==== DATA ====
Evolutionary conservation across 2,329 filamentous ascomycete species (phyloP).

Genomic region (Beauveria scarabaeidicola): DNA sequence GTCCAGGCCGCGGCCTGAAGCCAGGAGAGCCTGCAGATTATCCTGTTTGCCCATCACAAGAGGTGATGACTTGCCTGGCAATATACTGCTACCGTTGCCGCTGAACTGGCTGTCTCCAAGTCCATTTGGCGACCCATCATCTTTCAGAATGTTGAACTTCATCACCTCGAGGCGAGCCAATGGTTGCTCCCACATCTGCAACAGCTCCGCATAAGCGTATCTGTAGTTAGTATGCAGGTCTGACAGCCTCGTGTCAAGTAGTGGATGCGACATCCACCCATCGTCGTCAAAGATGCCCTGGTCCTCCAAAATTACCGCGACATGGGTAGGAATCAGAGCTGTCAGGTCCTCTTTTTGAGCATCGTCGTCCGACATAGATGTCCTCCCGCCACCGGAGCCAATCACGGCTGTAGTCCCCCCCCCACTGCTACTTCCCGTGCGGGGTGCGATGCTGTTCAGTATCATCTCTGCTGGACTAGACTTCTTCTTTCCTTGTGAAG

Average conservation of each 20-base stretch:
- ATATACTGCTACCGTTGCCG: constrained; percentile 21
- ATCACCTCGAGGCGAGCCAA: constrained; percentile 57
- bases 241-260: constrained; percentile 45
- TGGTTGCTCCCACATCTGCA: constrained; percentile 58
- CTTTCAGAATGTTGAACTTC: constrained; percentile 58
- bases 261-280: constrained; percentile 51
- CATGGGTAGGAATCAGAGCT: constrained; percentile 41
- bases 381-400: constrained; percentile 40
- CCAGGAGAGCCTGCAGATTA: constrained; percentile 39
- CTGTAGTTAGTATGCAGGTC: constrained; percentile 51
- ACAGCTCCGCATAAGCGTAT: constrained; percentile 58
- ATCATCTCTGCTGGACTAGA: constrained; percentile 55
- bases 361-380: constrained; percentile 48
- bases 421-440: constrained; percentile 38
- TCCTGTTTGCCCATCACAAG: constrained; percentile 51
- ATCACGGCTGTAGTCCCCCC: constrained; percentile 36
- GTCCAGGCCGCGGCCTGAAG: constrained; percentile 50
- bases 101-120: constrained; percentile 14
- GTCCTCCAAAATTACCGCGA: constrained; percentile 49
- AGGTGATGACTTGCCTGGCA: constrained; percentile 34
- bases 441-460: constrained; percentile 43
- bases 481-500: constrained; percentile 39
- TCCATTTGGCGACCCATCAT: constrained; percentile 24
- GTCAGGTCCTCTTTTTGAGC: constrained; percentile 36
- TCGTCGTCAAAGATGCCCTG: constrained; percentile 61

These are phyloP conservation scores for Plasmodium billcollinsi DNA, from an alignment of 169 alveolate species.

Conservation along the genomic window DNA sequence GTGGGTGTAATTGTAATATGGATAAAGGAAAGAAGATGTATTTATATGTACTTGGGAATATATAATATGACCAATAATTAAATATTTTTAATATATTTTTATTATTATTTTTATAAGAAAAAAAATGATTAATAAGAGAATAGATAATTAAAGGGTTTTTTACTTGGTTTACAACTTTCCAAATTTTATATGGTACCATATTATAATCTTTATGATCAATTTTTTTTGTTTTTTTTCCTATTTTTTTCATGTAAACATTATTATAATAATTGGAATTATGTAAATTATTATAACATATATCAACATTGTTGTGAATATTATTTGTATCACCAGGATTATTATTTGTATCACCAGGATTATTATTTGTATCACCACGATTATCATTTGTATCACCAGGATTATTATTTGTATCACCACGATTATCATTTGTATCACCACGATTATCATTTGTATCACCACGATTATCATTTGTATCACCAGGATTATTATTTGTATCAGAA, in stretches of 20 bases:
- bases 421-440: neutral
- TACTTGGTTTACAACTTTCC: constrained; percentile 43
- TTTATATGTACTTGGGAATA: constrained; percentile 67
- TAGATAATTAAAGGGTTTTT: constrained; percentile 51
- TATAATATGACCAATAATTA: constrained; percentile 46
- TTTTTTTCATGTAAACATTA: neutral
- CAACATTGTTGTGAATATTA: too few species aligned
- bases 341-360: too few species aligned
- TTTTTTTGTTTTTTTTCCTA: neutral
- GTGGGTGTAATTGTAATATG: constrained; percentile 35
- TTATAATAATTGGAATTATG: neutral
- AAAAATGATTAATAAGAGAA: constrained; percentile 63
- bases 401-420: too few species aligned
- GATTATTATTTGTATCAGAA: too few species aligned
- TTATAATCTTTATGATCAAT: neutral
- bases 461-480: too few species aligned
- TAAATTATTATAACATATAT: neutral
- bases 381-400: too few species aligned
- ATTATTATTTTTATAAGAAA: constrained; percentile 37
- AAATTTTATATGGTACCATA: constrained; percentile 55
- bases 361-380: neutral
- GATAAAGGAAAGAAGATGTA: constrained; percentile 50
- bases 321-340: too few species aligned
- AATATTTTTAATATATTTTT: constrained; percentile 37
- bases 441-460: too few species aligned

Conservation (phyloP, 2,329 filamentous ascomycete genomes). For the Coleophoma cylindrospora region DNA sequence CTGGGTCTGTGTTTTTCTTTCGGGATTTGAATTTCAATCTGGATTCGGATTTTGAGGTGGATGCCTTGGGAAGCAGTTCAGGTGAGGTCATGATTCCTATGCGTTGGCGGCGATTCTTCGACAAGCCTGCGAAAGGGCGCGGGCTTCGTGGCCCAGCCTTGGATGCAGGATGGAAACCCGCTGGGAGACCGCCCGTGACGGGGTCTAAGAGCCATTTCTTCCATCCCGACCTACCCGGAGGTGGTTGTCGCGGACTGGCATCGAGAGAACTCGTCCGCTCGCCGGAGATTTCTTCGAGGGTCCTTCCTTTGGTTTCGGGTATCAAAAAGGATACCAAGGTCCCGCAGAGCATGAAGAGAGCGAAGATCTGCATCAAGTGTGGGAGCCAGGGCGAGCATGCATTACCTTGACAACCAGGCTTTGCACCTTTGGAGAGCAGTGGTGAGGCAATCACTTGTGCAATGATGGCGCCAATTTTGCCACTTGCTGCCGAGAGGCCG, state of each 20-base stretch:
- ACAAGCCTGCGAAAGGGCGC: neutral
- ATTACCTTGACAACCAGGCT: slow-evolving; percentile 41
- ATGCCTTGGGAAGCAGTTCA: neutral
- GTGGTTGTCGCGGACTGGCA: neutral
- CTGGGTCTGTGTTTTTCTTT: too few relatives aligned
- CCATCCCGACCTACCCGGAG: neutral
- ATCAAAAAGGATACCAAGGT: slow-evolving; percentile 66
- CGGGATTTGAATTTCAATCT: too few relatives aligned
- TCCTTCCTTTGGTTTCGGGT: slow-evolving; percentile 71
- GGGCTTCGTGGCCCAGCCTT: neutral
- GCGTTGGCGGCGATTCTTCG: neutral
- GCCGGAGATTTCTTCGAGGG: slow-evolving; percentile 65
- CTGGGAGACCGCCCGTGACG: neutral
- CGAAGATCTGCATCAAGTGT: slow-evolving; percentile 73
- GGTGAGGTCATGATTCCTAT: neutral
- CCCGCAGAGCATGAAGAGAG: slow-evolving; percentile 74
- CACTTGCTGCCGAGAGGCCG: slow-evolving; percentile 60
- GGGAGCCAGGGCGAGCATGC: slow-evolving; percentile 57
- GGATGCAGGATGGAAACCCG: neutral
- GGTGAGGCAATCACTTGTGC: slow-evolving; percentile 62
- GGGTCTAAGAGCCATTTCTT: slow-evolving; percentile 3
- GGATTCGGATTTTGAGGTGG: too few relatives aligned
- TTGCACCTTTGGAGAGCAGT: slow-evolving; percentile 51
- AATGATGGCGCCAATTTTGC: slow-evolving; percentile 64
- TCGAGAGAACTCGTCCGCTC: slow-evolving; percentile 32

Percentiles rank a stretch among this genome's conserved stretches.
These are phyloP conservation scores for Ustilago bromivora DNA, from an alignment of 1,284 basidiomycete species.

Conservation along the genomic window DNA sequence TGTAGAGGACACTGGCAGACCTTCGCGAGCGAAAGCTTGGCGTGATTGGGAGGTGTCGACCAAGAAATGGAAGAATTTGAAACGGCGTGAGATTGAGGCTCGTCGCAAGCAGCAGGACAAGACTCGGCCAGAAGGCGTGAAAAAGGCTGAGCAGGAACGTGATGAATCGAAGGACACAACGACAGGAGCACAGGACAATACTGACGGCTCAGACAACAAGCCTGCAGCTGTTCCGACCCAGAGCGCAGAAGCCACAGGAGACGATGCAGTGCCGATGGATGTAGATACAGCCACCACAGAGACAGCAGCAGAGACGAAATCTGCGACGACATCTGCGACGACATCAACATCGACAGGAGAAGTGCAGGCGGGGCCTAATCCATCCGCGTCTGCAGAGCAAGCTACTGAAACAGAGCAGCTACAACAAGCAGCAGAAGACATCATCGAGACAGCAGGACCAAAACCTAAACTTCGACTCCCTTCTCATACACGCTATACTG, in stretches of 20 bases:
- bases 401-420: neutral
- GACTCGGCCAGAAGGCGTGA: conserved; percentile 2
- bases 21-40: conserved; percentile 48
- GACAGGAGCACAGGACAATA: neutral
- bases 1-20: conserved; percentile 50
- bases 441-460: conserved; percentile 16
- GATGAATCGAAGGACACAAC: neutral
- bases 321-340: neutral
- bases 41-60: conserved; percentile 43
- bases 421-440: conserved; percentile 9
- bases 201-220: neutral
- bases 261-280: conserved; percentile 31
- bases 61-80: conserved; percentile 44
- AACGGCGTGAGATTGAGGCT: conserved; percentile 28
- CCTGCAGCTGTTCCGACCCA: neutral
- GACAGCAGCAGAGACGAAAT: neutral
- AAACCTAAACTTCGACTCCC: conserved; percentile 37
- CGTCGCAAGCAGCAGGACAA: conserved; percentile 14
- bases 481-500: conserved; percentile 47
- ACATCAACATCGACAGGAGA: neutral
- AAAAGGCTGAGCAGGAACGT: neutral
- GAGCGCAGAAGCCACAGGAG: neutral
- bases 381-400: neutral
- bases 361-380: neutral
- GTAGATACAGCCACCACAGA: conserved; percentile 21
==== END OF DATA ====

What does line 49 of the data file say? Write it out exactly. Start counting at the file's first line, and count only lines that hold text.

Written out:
- ATTATTATTTTTATAAGAAA: constrained; percentile 37